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Laboratory Identifications and Relations - Cervical Fascia

The College of Medicine at The Pennsylvania State University


[ SBMP ] [ Cervical Fascia ] [ Posterior Triangle ] [ Anterior Triangle ]

Cervical Investing Fascia Attachments and Specialization

  1. from posterior cervical spines (nuchal ligament)
  2. envelopes trapezius and sternocleidomastoid muscles
  3. envelopes strap muscles
  4. envelopes parotid gland (parotid fascia) and submandibular gland
  5. superior limits - mandible anterior, scalp posterior
  6. inferior limits - sternum, clavical, acromion, vertebra prominens
  7. creates a continuous collar (carpet)

Pretracheal Visceral Fascia Attachments and Specialization

  1. surrounds the cervical viscera - thyroid gland, trachea, esophagus, recurrent laryngeal nerves
  2. posterior: buccopharyngeal fascia (named part of pretrachael visceral fascia)
  3. superior limit - thyroid cartilage
  4. inferior limit - superior/anterior mediastinum

Prevertebral Fascia Attachments and Specialization

  1. surrounds the intrinsical musculature of the cervical vertebral column
  2. attached to the spinous processes of the cervical vertebrae
  3. partly covers splenius captius, levator scapula, scalene muscles, longus colli, longus capitus, anterior vertebral bodies
  4. superior limit - base of skull near pharyngeal tubercle
  5. inferior limit - continuous throughout thorax
  6. alar layer of prevertebral fascia - second layer of prevertebral fascia attached to transverse processes, border for "danger space"
  7. diverticulum of prevertebral fascia at interscalene triangle forms the axillary sheath
    1. space defined by axillary sheath is continuous with space defined by prevertebral fascia
    2. * anesthesia of brachial plexus could block phrenic nerve - watch out for bilateral effects!

Spaces Defined by Cervical Fascias

  1. pretracheal space - defined by the collar of pretracheal fascia
    1. from thyroid cartilage to superior mediastinum
  2. retropharyngeal space - defined by pretracheal visceral fascia (buccopharyngeal fascia part) and prevertebral fascia
    1. extends from the pharyngeal tubercle to the posterior mediastinum (where alar fascia blends with visceral fascia)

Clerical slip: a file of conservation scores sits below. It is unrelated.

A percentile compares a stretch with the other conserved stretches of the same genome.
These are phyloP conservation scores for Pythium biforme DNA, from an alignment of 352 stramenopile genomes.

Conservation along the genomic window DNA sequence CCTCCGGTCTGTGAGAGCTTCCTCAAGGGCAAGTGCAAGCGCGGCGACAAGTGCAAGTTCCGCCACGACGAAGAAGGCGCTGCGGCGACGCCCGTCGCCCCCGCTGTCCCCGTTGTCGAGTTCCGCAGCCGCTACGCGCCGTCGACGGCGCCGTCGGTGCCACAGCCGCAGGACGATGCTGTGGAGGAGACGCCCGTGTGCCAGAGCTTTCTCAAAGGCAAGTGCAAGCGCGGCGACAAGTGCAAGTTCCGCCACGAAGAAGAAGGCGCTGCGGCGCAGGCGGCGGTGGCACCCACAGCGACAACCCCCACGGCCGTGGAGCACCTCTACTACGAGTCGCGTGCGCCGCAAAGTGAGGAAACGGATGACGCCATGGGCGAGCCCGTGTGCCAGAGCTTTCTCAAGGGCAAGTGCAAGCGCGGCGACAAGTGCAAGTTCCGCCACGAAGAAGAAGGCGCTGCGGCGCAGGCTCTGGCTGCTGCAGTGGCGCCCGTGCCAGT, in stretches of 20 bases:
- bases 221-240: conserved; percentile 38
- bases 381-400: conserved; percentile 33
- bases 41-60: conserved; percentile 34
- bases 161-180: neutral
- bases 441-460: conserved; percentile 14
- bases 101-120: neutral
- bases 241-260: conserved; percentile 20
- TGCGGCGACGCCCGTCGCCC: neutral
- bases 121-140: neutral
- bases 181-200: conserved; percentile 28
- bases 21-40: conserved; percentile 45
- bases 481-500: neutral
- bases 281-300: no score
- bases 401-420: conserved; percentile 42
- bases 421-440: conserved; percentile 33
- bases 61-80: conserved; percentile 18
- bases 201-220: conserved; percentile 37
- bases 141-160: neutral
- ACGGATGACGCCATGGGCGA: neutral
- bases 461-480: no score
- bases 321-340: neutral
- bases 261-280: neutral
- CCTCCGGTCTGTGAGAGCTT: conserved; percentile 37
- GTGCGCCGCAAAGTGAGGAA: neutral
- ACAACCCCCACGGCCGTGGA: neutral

2. especially important for considerations of spread infection
    3. infections can enter this space through compromise of the buccopharyngeal fascia (the "throat")
  3. danger space - between alar layer of prevertebral fascia and prevertebral fascia
    1. from base of skull (pharyngeal tubercle) and extending inferiorly throughout the thorax

Related Structures

  1. Platysma muscle
  2. Sternocleidomastoid muscle
  3. Superficial investing (cervical) fascia
  4. Prevertebral fascia
  5. Platysma muscle
  6. Sternocleidomastoid muscle
  7. Trapezius muscle
  8. Superficial investing (cervical) fascia
  9. Prevertebral fascia
  10. Alar fascia
  11. Carotid sheath
  12. Common carotid artery
  13. Internal jugular vein
  14. Vagus nerve (CN 10)
  15. Pretracheal visceral fascia
  16. Buccopharyngeal visceral fascia
  17. Thyroid gland
  1. Trachea
  2. Esophagus
  3. Recurrent laryngeal nerve
  4. Retropharyngeal space (retrovisceral)
  5. Levator Scapula
  6. Scalenus anterior
  7. Scalenus medius
  8. Scalenus posterior
  9. Ventral ramus brachial plexus (C8)
  10. Phrenic Nerve
  11. Sympathetic trunk
  12. Sternohyoid muscle
  13. Sternothyoid muscle
  14. Omohyoid muscles (anterior belly)
  15. "Danger Space"
  16. Longus Colli Muscle
  17. Pretracheal space

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The Structural Basis of Medical Practice - Human Gross Anatomy
The College of Medicine of the The Pennsylvania State University
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